Hydromorphone is formed by making a slight alteration to the morphine molecule. The primary active ingredient in hydromorphone is thebaine. Thebaine is one of several compounds called alkaloids that are found in all narcotic analgesics. Thebaine is a word based on the name of the ancient Egyptian city of Thebes. The residents of Thebes are known to have harvested significant amounts of opium from the poppy plant variety known as Papaver somniferum. Hydromorphone provides pain relief by bonding with specific pain receptors in the body. The pain-relieving effects of hydromorphone are very similar to those provided by morphine, but hydromorphone is actually more potent.
Hydromorphone is in the opiate family of drugs. The opiates and their semi-synthetic and synthetic descendants are big business for legal and illegal entities. Some 30 million prescriptions and orders are written annually in the United States alone for controlled substances, many of these for narcotic analgesics. A large part of the international illicit drug trade involves the sale of drugs in the opiate family. A substantial amount of crime committed in the world is linked with this drug trade and with illicit drug use.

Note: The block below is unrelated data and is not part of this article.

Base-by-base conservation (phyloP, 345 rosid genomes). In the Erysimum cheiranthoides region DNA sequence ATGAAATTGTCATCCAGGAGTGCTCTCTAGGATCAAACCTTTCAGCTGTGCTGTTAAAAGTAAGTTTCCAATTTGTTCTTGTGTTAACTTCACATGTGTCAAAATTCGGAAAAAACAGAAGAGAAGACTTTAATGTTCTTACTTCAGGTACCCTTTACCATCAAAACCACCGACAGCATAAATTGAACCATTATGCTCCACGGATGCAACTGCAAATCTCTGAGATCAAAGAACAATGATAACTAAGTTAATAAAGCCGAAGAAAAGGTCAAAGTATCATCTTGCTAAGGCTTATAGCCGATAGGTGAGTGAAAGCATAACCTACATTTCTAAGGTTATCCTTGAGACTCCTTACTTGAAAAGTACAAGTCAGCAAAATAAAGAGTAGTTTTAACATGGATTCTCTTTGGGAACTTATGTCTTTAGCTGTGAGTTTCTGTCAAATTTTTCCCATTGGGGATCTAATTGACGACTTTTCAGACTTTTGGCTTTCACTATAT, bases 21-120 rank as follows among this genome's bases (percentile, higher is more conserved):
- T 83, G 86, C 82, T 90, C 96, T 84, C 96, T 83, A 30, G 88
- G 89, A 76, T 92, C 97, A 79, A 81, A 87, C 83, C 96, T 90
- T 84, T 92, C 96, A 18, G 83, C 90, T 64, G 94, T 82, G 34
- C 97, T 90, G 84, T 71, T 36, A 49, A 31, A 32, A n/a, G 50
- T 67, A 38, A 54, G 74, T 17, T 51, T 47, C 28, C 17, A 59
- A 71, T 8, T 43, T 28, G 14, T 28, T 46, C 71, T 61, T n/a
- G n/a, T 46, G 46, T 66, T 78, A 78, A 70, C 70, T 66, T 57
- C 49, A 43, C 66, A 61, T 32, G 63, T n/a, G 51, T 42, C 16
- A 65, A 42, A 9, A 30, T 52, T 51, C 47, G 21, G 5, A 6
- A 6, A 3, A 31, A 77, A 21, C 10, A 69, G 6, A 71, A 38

Hydromorphone and its natural opioid relatives have been used to relieve pain, treat a variety of ailments, and create euphoric feelings at least as far back as the time of the ancient Greeks. In early Greek history, the priests controlled the use of opium and ascribed to it supernatural powers. In the fifth century bc, Hippocrates, the “father of medicine,” dismissed the supernatural attributes of opium. Hippocrates believed opium had cathartic, narcotic, hypnotic, and styptic properties. He believed that all diseases had a natural origin and could be cured by natural therapies. All of the natural opiates historically were derived from opium poppy plants. The liquid extracted from the poppy seeds was typically dried to create a concentrated powder. These extracts were then smoked, eaten, or drunk.